865 miles. Two weeks. One bike.
He zips up his biking suit and sets out with a friend to haul his way up the Lawrence hills. They would ride seventy miles that day, the most he ever had. But the miles would far surpass that in just a few short weeks. He was in luck to have an experienced friend riding at his side to train for the future trek.
Biking from Miami to Tallahassee in two weeks, the average day consists of anywhere between 60 to 105 miles. After full days of nothing but pedaling, many nights will be spent in the basement of churches and community centers, sleeping on giant gymnastics mats with hundreds of strangers facing the same physical challenge as Moore.
This bike ride raises money for the The Ability Experience, a foundation dedicated to raising money for kids, teens and adults with both mental and physical disabilities. Through this bike ride alone, the foundation aims to raise around $80,000. From family and friends support, Moore’s contribution is $2,500 for his ride.
Prior to coming to KU and joining Phi Kappa Phi, Moore hadn’t done much work with disabled people. Since joining, however, he has found much interest in it through an organization called Cottonwood. Whether it be hanging out with the residents, hosting a dinner for them or going out to bowl he is glad to have found his niche.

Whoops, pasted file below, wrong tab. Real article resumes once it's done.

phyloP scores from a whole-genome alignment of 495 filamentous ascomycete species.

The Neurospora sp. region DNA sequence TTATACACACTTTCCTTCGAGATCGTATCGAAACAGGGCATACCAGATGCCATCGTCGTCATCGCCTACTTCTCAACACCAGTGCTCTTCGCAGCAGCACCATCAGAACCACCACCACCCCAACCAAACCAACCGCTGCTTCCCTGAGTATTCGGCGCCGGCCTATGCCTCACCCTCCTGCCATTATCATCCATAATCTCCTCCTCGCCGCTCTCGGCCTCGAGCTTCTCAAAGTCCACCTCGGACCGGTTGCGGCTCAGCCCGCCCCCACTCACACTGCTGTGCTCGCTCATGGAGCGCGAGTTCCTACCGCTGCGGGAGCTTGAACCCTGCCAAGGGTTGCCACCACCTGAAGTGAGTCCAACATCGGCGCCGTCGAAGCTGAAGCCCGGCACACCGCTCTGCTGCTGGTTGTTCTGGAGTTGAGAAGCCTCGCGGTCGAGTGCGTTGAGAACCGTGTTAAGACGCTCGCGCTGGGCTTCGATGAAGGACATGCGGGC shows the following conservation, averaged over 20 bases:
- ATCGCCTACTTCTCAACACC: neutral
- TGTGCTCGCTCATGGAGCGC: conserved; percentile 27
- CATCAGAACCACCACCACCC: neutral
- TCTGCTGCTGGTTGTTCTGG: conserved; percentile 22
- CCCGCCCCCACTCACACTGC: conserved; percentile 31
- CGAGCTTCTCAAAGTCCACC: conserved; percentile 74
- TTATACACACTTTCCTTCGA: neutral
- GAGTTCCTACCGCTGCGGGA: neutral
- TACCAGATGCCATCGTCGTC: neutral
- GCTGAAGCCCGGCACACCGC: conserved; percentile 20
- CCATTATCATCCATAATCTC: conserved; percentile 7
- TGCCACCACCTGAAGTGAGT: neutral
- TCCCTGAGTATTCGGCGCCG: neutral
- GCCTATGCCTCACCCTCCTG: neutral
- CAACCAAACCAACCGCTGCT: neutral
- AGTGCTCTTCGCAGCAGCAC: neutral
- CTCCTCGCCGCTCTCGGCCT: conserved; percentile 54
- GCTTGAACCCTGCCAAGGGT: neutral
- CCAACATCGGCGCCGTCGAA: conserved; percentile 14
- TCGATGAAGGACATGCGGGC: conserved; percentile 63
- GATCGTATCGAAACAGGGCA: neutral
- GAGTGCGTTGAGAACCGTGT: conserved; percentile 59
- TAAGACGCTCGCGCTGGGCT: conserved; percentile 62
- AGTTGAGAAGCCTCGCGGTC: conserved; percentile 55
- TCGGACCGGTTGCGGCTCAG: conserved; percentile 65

“They are the happiest and best people in the world. I love being around them,” Moore said. “This was my opportunity to do something beyond the everyday thing for my fraternity and for a good cause.”
Phi Kappa Phi’s emphasis on “doing a lot for the chapter” sets a positive precedent for the fraternity brothers to be social and friendly, work for good grades and go beyond the everyday actions. This standard along with the work they do with Cottonwood has since broadened Moore’s circle and inspired him to take part in helping raise money for a cause. Every year at least one Phi Kappa Phi from KU enters this incredible ride. This year he will be the sole representative KU, although when he arrives he will be meeting up with members from his national fraternity.
“I’m just ready to do it at this point,” Moore said. “I signed up in July of 2015, so the build up has been intense.”
Before this opportunity presented itself to Moore, he was not much of a biker; in fact he didn’t even own a bike. After he was accepted through the long application process to this ride, Moore asked to borrow a bike from a familiar face at Shawnee Mission East, and close family friend to the Moore’s, the Foley’s.
He had never biked more than about seven miles before accepting the Foley’s bike offering. But now, after one year of training 20-30 miles a day, about five days a week, Moore’s practice has pushed his ability to ride beyond what he thought he would ever do. And his efforts have not gone unnoticed by family and friends.
“I’m extremely impressed that he decided to take this on because he’s always been athletic, but never a biker,” said junior at East and sister of Moore, Camille Moore.
With the help and support of Phi Kappa Phi members, family and previous participants, Moore’s eagerness to go trumps the nervousness at the length of ride. Soon to be pedaling through the sweltering Florida heat, the physical challenge Moore is undertaking is just about as big as the cause he’s fighting for.